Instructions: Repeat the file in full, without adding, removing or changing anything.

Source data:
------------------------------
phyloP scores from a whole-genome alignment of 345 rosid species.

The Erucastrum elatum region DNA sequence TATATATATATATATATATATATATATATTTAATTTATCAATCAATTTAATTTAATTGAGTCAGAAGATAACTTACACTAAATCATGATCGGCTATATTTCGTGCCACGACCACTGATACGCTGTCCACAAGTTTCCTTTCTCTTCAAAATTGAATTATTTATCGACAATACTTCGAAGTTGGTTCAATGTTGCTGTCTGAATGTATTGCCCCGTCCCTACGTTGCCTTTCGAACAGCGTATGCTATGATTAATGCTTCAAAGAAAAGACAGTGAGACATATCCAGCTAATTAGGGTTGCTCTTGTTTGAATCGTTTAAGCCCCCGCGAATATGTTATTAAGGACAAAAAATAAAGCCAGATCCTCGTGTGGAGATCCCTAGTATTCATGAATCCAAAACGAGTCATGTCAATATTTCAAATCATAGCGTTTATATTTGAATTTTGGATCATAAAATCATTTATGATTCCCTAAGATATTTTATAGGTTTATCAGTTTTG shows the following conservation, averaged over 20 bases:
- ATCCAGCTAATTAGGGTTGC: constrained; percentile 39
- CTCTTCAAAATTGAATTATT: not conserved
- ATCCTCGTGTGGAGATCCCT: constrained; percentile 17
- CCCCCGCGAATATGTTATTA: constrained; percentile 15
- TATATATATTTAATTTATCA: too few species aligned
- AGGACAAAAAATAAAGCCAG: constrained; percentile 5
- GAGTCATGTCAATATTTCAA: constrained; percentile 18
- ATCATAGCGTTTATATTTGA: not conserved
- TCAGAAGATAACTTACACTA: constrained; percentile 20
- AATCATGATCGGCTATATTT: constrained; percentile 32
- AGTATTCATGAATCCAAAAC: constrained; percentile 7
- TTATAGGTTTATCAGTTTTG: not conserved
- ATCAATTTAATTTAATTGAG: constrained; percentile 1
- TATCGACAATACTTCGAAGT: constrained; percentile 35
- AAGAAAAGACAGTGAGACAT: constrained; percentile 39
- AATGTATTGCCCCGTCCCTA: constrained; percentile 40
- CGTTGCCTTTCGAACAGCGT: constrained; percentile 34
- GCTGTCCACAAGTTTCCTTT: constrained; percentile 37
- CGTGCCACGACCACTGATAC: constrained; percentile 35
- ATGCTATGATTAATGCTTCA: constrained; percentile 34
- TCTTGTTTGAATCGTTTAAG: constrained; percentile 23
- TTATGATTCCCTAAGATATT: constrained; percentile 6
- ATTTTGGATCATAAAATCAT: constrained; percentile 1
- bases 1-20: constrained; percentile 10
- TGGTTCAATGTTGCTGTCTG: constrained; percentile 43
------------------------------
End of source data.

phyloP scores from a whole-genome alignment of 345 rosid species.

The Erucastrum elatum region DNA sequence TATATATATATATATATATATATATATATTTAATTTATCAATCAATTTAATTTAATTGAGTCAGAAGATAACTTACACTAAATCATGATCGGCTATATTTCGTGCCACGACCACTGATACGCTGTCCACAAGTTTCCTTTCTCTTCAAAATTGAATTATTTATCGACAATACTTCGAAGTTGGTTCAATGTTGCTGTCTGAATGTATTGCCCCGTCCCTACGTTGCCTTTCGAACAGCGTATGCTATGATTAATGCTTCAAAGAAAAGACAGTGAGACATATCCAGCTAATTAGGGTTGCTCTTGTTTGAATCGTTTAAGCCCCCGCGAATATGTTATTAAGGACAAAAAATAAAGCCAGATCCTCGTGTGGAGATCCCTAGTATTCATGAATCCAAAACGAGTCATGTCAATATTTCAAATCATAGCGTTTATATTTGAATTTTGGATCATAAAATCATTTATGATTCCCTAAGATATTTTATAGGTTTATCAGTTTTG shows the following conservation, averaged over 20 bases:
- ATCCAGCTAATTAGGGTTGC: constrained; percentile 39
- CTCTTCAAAATTGAATTATT: not conserved
- ATCCTCGTGTGGAGATCCCT: constrained; percentile 17
- CCCCCGCGAATATGTTATTA: constrained; percentile 15
- TATATATATTTAATTTATCA: too few species aligned
- AGGACAAAAAATAAAGCCAG: constrained; percentile 5
- GAGTCATGTCAATATTTCAA: constrained; percentile 18
- ATCATAGCGTTTATATTTGA: not conserved
- TCAGAAGATAACTTACACTA: constrained; percentile 20
- AATCATGATCGGCTATATTT: constrained; percentile 32
- AGTATTCATGAATCCAAAAC: constrained; percentile 7
- TTATAGGTTTATCAGTTTTG: not conserved
- ATCAATTTAATTTAATTGAG: constrained; percentile 1
- TATCGACAATACTTCGAAGT: constrained; percentile 35
- AAGAAAAGACAGTGAGACAT: constrained; percentile 39
- AATGTATTGCCCCGTCCCTA: constrained; percentile 40
- CGTTGCCTTTCGAACAGCGT: constrained; percentile 34
- GCTGTCCACAAGTTTCCTTT: constrained; percentile 37
- CGTGCCACGACCACTGATAC: constrained; percentile 35
- ATGCTATGATTAATGCTTCA: constrained; percentile 34
- TCTTGTTTGAATCGTTTAAG: constrained; percentile 23
- TTATGATTCCCTAAGATATT: constrained; percentile 6
- ATTTTGGATCATAAAATCAT: constrained; percentile 1
- bases 1-20: constrained; percentile 10
- TGGTTCAATGTTGCTGTCTG: constrained; percentile 43